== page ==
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Page:Popular Science Monthly Volume 37.djvu/157

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THE

POPULAR SCIENCE

MONTHLY.

 

JUNE, 1890.


 

NEW CHAPTERS IN THE WARFARE OF SCIENCE.

VIII. THE ANTIQUITY OF MAN AND EGYPTOLOGY.

By ANDREW DICKSON WHITE, LL.D., L.H.D.,

EX-PRESIDENT OF CORNELL UNIVERSITY.

IN the great ranges of investigation which, bear most directly upon the origin of man, there are two in which Science within the last few years has gained final victories.

The significance of these in changing, and ultimately in reversing, one of the greatest currents of theological thought, can hardly be overestimated; not even the tide set in motion by Cusa, Copernicus, and Galileo was so powerful to bring in a new epoch of belief.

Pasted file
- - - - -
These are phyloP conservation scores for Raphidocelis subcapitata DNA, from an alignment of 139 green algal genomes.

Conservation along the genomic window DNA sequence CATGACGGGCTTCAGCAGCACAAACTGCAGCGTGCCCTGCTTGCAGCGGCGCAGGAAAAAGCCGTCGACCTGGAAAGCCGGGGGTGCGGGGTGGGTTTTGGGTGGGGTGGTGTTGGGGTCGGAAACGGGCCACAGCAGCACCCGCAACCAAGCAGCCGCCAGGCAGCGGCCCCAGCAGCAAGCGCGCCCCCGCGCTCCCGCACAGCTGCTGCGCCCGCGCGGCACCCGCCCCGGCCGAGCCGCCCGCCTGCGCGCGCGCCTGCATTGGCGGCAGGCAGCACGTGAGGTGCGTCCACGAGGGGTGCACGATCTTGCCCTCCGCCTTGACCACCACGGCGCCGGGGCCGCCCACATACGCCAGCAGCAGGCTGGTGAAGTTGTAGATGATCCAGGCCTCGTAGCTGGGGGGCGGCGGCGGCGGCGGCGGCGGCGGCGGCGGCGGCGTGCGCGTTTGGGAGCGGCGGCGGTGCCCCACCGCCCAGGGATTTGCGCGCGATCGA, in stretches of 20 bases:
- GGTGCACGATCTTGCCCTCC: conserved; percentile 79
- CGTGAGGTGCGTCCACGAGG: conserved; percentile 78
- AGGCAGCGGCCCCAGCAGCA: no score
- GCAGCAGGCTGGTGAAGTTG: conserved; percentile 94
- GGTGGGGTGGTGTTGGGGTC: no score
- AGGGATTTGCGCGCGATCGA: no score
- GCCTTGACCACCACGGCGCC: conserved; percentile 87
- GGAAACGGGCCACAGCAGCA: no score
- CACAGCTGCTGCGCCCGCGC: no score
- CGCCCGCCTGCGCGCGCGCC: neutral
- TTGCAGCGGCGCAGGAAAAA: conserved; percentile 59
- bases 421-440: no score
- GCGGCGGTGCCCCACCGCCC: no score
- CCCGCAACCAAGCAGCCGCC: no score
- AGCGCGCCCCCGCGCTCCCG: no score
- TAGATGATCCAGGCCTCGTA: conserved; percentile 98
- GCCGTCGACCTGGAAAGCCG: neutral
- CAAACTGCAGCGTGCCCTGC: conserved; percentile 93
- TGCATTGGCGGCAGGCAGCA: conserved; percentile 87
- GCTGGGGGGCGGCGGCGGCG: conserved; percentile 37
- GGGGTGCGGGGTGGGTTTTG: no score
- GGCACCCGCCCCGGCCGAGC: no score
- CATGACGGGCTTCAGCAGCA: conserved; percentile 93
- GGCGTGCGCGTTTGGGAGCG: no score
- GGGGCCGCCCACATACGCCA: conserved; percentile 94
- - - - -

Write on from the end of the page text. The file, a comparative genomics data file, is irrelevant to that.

The first of these conquests relates to the antiquity of man on the earth.

The fathers of the early Christian Church, receiving all parts of our sacred books as equally inspired, laid little, if any, less stress on the myths, legends, genealogies, and tribal, family, and personal traditions contained in the Old Testament, than upon the most lofty poems, the most instructive apologues, and the most powerful utterances of prophets, psalmists, and apostles. As to the life of man upon our planet, by bringing together indications of elapsing time in the various books of the Bible, early Christian commentators arrived at conclusions varying some-what, but in the main agreeing. Some, like Origen, Eusebius, Lactantius, Clement of Alexandria, and the great fathers generally of the first three centuries, dwelling especially upon the Septuagint version of the Scriptures, thought that man's creation took place about six thousand years before the Christian era. Strong confirmation of this view was found in a simple piece of